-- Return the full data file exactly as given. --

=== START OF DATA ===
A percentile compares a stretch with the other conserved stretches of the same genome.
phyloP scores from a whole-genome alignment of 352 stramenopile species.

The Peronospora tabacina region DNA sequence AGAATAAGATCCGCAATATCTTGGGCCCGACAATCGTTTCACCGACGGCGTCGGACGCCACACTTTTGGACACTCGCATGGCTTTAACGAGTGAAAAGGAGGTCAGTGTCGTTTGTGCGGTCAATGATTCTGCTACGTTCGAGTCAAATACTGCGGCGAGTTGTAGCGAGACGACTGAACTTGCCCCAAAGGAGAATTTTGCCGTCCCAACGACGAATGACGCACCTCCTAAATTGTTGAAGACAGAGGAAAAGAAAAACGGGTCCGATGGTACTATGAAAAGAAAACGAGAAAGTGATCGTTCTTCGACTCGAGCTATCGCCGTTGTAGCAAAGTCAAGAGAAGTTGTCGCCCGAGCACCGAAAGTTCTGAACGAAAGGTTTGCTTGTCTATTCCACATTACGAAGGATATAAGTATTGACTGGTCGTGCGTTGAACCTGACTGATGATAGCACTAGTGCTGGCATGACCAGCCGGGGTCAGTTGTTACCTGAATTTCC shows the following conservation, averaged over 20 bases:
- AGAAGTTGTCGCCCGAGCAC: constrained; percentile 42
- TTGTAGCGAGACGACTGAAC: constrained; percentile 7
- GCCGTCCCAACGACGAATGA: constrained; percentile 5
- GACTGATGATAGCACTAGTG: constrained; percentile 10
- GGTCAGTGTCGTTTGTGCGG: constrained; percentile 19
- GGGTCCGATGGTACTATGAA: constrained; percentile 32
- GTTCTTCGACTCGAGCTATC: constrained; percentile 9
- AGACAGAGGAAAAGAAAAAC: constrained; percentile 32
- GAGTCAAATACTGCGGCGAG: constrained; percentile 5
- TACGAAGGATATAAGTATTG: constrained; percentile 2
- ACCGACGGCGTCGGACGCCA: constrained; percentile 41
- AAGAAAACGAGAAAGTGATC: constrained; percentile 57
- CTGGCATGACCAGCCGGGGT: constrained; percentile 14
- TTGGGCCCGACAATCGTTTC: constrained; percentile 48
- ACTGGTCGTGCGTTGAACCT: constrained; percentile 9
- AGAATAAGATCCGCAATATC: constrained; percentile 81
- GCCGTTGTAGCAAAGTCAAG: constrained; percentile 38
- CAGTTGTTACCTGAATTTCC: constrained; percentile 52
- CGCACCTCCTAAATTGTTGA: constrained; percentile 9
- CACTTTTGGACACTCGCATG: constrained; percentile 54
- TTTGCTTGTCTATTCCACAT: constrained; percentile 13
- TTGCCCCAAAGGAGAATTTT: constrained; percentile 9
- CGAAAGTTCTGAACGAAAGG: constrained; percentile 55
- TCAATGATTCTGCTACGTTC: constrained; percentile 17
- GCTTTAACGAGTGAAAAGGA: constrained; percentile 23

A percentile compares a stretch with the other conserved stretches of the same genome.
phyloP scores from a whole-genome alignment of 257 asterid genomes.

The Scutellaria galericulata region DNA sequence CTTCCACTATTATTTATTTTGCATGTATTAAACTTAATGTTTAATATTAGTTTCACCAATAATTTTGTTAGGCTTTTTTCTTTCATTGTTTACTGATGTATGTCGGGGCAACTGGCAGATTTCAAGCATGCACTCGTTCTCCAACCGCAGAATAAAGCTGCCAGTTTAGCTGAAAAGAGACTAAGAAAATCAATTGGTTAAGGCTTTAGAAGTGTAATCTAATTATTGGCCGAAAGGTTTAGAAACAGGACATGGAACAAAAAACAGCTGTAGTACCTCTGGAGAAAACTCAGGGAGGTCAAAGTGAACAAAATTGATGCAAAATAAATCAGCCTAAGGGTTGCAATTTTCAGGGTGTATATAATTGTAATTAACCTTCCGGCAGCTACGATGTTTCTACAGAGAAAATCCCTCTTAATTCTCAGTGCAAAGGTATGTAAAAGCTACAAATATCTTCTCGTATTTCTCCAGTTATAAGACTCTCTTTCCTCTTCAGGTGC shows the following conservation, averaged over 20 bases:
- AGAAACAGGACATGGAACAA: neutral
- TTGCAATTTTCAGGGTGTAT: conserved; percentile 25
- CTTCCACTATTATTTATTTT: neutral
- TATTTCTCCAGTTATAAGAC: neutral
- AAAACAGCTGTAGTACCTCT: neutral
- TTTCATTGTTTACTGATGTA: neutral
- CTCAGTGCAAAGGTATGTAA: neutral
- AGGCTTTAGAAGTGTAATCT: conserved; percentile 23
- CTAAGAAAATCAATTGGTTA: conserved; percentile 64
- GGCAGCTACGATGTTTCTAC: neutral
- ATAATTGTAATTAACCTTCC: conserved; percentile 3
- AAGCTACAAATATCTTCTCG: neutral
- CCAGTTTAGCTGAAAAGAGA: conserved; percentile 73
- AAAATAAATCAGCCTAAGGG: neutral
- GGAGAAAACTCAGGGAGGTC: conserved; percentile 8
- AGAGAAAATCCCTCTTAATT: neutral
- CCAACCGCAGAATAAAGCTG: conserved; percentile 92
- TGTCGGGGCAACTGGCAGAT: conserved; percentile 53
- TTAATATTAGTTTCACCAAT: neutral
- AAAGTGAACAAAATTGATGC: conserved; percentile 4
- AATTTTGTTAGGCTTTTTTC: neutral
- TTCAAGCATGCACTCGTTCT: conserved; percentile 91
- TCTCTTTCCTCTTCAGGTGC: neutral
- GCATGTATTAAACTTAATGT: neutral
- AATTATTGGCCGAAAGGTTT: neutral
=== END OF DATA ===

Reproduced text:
A percentile compares a stretch with the other conserved stretches of the same genome.
phyloP scores from a whole-genome alignment of 352 stramenopile species.

The Peronospora tabacina region DNA sequence AGAATAAGATCCGCAATATCTTGGGCCCGACAATCGTTTCACCGACGGCGTCGGACGCCACACTTTTGGACACTCGCATGGCTTTAACGAGTGAAAAGGAGGTCAGTGTCGTTTGTGCGGTCAATGATTCTGCTACGTTCGAGTCAAATACTGCGGCGAGTTGTAGCGAGACGACTGAACTTGCCCCAAAGGAGAATTTTGCCGTCCCAACGACGAATGACGCACCTCCTAAATTGTTGAAGACAGAGGAAAAGAAAAACGGGTCCGATGGTACTATGAAAAGAAAACGAGAAAGTGATCGTTCTTCGACTCGAGCTATCGCCGTTGTAGCAAAGTCAAGAGAAGTTGTCGCCCGAGCACCGAAAGTTCTGAACGAAAGGTTTGCTTGTCTATTCCACATTACGAAGGATATAAGTATTGACTGGTCGTGCGTTGAACCTGACTGATGATAGCACTAGTGCTGGCATGACCAGCCGGGGTCAGTTGTTACCTGAATTTCC shows the following conservation, averaged over 20 bases:
- AGAAGTTGTCGCCCGAGCAC: constrained; percentile 42
- TTGTAGCGAGACGACTGAAC: constrained; percentile 7
- GCCGTCCCAACGACGAATGA: constrained; percentile 5
- GACTGATGATAGCACTAGTG: constrained; percentile 10
- GGTCAGTGTCGTTTGTGCGG: constrained; percentile 19
- GGGTCCGATGGTACTATGAA: constrained; percentile 32
- GTTCTTCGACTCGAGCTATC: constrained; percentile 9
- AGACAGAGGAAAAGAAAAAC: constrained; percentile 32
- GAGTCAAATACTGCGGCGAG: constrained; percentile 5
- TACGAAGGATATAAGTATTG: constrained; percentile 2
- ACCGACGGCGTCGGACGCCA: constrained; percentile 41
- AAGAAAACGAGAAAGTGATC: constrained; percentile 57
- CTGGCATGACCAGCCGGGGT: constrained; percentile 14
- TTGGGCCCGACAATCGTTTC: constrained; percentile 48
- ACTGGTCGTGCGTTGAACCT: constrained; percentile 9
- AGAATAAGATCCGCAATATC: constrained; percentile 81
- GCCGTTGTAGCAAAGTCAAG: constrained; percentile 38
- CAGTTGTTACCTGAATTTCC: constrained; percentile 52
- CGCACCTCCTAAATTGTTGA: constrained; percentile 9
- CACTTTTGGACACTCGCATG: constrained; percentile 54
- TTTGCTTGTCTATTCCACAT: constrained; percentile 13
- TTGCCCCAAAGGAGAATTTT: constrained; percentile 9
- CGAAAGTTCTGAACGAAAGG: constrained; percentile 55
- TCAATGATTCTGCTACGTTC: constrained; percentile 17
- GCTTTAACGAGTGAAAAGGA: constrained; percentile 23

A percentile compares a stretch with the other conserved stretches of the same genome.
phyloP scores from a whole-genome alignment of 257 asterid genomes.

The Scutellaria galericulata region DNA sequence CTTCCACTATTATTTATTTTGCATGTATTAAACTTAATGTTTAATATTAGTTTCACCAATAATTTTGTTAGGCTTTTTTCTTTCATTGTTTACTGATGTATGTCGGGGCAACTGGCAGATTTCAAGCATGCACTCGTTCTCCAACCGCAGAATAAAGCTGCCAGTTTAGCTGAAAAGAGACTAAGAAAATCAATTGGTTAAGGCTTTAGAAGTGTAATCTAATTATTGGCCGAAAGGTTTAGAAACAGGACATGGAACAAAAAACAGCTGTAGTACCTCTGGAGAAAACTCAGGGAGGTCAAAGTGAACAAAATTGATGCAAAATAAATCAGCCTAAGGGTTGCAATTTTCAGGGTGTATATAATTGTAATTAACCTTCCGGCAGCTACGATGTTTCTACAGAGAAAATCCCTCTTAATTCTCAGTGCAAAGGTATGTAAAAGCTACAAATATCTTCTCGTATTTCTCCAGTTATAAGACTCTCTTTCCTCTTCAGGTGC shows the following conservation, averaged over 20 bases:
- AGAAACAGGACATGGAACAA: neutral
- TTGCAATTTTCAGGGTGTAT: conserved; percentile 25
- CTTCCACTATTATTTATTTT: neutral
- TATTTCTCCAGTTATAAGAC: neutral
- AAAACAGCTGTAGTACCTCT: neutral
- TTTCATTGTTTACTGATGTA: neutral
- CTCAGTGCAAAGGTATGTAA: neutral
- AGGCTTTAGAAGTGTAATCT: conserved; percentile 23
- CTAAGAAAATCAATTGGTTA: conserved; percentile 64
- GGCAGCTACGATGTTTCTAC: neutral
- ATAATTGTAATTAACCTTCC: conserved; percentile 3
- AAGCTACAAATATCTTCTCG: neutral
- CCAGTTTAGCTGAAAAGAGA: conserved; percentile 73
- AAAATAAATCAGCCTAAGGG: neutral
- GGAGAAAACTCAGGGAGGTC: conserved; percentile 8
- AGAGAAAATCCCTCTTAATT: neutral
- CCAACCGCAGAATAAAGCTG: conserved; percentile 92
- TGTCGGGGCAACTGGCAGAT: conserved; percentile 53
- TTAATATTAGTTTCACCAAT: neutral
- AAAGTGAACAAAATTGATGC: conserved; percentile 4
- AATTTTGTTAGGCTTTTTTC: neutral
- TTCAAGCATGCACTCGTTCT: conserved; percentile 91
- TCTCTTTCCTCTTCAGGTGC: neutral
- GCATGTATTAAACTTAATGT: neutral
- AATTATTGGCCGAAAGGTTT: neutral